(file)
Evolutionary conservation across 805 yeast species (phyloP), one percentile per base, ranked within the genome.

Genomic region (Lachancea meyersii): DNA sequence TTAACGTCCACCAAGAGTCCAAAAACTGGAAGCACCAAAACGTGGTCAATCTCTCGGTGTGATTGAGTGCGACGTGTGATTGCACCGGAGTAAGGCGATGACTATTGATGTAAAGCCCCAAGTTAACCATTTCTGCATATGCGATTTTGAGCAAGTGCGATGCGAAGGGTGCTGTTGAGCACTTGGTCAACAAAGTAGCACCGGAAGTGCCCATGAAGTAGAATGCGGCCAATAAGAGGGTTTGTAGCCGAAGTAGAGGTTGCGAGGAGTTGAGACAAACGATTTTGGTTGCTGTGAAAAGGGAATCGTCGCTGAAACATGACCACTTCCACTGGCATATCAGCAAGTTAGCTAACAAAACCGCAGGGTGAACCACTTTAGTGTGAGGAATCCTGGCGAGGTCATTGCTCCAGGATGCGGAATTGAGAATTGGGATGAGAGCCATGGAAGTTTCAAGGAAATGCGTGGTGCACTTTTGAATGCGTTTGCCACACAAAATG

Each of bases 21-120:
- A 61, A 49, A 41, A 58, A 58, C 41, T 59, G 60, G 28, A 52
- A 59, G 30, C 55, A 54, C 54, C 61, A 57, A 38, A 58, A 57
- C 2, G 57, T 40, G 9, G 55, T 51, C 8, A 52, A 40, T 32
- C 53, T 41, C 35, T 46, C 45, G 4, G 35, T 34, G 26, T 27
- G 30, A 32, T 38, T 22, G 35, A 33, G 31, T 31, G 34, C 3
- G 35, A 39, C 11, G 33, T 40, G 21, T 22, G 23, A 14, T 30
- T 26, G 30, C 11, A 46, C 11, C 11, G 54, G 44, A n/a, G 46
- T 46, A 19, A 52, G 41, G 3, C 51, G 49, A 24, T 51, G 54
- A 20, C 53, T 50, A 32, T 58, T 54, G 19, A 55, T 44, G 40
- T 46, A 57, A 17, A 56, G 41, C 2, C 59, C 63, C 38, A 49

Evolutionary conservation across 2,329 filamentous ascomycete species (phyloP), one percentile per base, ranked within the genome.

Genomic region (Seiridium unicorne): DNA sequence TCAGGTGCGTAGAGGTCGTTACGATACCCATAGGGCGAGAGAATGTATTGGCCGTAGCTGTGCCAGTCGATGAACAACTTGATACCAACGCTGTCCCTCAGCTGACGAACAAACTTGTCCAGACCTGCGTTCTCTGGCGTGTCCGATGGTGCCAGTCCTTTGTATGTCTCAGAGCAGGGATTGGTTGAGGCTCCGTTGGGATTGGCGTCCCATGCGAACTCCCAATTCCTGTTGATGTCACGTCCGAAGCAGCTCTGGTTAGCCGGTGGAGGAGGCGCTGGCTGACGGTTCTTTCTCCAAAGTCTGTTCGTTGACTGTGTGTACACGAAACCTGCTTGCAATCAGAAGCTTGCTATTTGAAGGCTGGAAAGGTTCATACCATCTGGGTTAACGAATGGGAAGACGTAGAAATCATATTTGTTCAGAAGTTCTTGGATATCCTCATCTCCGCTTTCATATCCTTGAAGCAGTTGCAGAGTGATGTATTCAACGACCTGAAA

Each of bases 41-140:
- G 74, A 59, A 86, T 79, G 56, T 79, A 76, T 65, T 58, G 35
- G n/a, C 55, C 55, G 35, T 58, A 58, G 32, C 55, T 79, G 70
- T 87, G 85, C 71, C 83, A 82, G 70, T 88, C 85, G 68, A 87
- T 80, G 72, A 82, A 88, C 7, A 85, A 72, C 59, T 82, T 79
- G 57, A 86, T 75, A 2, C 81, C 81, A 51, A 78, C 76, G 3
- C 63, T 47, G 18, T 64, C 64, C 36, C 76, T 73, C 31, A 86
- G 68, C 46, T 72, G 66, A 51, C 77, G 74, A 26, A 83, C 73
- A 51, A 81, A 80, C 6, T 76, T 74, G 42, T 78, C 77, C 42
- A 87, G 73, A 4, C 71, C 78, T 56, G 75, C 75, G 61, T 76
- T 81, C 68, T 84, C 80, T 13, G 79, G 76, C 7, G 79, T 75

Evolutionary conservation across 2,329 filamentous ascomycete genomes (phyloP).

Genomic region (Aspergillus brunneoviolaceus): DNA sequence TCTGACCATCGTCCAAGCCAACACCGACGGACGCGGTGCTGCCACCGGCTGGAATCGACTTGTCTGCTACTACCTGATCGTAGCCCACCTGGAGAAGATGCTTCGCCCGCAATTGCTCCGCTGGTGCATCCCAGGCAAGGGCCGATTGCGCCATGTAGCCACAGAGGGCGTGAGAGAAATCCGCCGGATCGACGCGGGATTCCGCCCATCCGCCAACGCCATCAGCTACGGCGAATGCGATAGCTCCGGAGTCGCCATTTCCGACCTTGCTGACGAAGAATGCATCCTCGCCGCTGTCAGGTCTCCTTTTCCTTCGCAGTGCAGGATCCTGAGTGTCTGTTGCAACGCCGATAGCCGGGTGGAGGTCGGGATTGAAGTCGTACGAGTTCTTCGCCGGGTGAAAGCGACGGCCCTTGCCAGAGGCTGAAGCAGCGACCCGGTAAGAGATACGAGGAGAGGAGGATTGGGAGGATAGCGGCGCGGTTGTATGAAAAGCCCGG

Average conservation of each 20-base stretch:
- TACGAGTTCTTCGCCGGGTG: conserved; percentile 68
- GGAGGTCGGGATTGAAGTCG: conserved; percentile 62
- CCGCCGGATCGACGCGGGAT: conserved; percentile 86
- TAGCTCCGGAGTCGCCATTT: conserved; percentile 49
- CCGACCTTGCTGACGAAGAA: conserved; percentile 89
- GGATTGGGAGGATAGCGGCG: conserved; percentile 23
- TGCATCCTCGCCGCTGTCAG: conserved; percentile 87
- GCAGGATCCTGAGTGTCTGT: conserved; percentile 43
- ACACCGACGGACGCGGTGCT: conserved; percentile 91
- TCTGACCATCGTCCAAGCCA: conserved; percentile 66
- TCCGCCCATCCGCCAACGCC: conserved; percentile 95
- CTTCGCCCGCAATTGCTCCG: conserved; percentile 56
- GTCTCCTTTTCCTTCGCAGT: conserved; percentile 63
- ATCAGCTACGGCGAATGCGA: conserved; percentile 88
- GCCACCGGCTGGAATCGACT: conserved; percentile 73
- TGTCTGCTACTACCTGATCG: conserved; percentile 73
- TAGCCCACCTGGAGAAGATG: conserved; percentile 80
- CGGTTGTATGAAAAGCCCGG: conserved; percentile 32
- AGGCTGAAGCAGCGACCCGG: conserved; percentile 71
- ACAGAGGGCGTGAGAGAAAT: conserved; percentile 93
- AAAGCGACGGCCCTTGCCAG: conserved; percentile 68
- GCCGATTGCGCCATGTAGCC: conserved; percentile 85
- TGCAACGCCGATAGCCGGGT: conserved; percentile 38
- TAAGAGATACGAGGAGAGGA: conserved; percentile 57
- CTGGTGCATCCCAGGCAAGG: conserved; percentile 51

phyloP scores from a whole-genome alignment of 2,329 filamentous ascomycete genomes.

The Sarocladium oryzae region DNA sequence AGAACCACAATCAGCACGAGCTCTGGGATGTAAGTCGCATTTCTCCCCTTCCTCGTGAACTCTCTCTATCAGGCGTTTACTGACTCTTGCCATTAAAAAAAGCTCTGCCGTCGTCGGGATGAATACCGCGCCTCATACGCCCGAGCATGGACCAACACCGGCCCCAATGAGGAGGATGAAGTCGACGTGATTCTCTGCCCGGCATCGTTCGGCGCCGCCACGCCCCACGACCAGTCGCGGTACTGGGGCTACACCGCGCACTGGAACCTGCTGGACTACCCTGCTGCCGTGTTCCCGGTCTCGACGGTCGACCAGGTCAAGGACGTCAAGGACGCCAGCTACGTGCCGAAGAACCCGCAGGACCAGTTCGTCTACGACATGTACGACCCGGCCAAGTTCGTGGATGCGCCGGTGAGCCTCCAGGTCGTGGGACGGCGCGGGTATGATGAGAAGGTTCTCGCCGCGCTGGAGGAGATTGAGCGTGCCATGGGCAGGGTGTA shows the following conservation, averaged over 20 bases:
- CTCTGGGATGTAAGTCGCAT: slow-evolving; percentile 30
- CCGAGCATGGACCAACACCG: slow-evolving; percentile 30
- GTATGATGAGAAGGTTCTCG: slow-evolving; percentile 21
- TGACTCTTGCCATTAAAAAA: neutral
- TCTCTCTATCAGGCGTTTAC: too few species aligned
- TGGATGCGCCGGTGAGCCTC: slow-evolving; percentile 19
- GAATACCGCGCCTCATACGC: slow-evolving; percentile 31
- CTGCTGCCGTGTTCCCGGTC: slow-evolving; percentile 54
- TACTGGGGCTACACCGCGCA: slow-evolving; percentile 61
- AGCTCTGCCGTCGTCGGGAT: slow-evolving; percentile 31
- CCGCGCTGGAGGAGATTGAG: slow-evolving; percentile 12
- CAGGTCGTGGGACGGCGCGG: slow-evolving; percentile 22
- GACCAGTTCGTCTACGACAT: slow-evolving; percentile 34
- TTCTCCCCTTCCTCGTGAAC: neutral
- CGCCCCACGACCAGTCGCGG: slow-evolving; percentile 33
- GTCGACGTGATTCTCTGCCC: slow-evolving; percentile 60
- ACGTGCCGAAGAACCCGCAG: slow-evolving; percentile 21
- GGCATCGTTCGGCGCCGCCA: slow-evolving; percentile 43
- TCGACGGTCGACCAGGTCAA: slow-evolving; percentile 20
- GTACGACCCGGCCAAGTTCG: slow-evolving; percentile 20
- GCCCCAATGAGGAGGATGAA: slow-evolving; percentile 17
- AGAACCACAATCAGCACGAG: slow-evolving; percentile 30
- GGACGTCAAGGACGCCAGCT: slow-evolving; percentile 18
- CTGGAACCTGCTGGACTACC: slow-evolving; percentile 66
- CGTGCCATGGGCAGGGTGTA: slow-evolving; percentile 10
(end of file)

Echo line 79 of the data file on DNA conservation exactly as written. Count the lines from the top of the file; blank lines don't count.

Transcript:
- GGACGTCAAGGACGCCAGCT: slow-evolving; percentile 18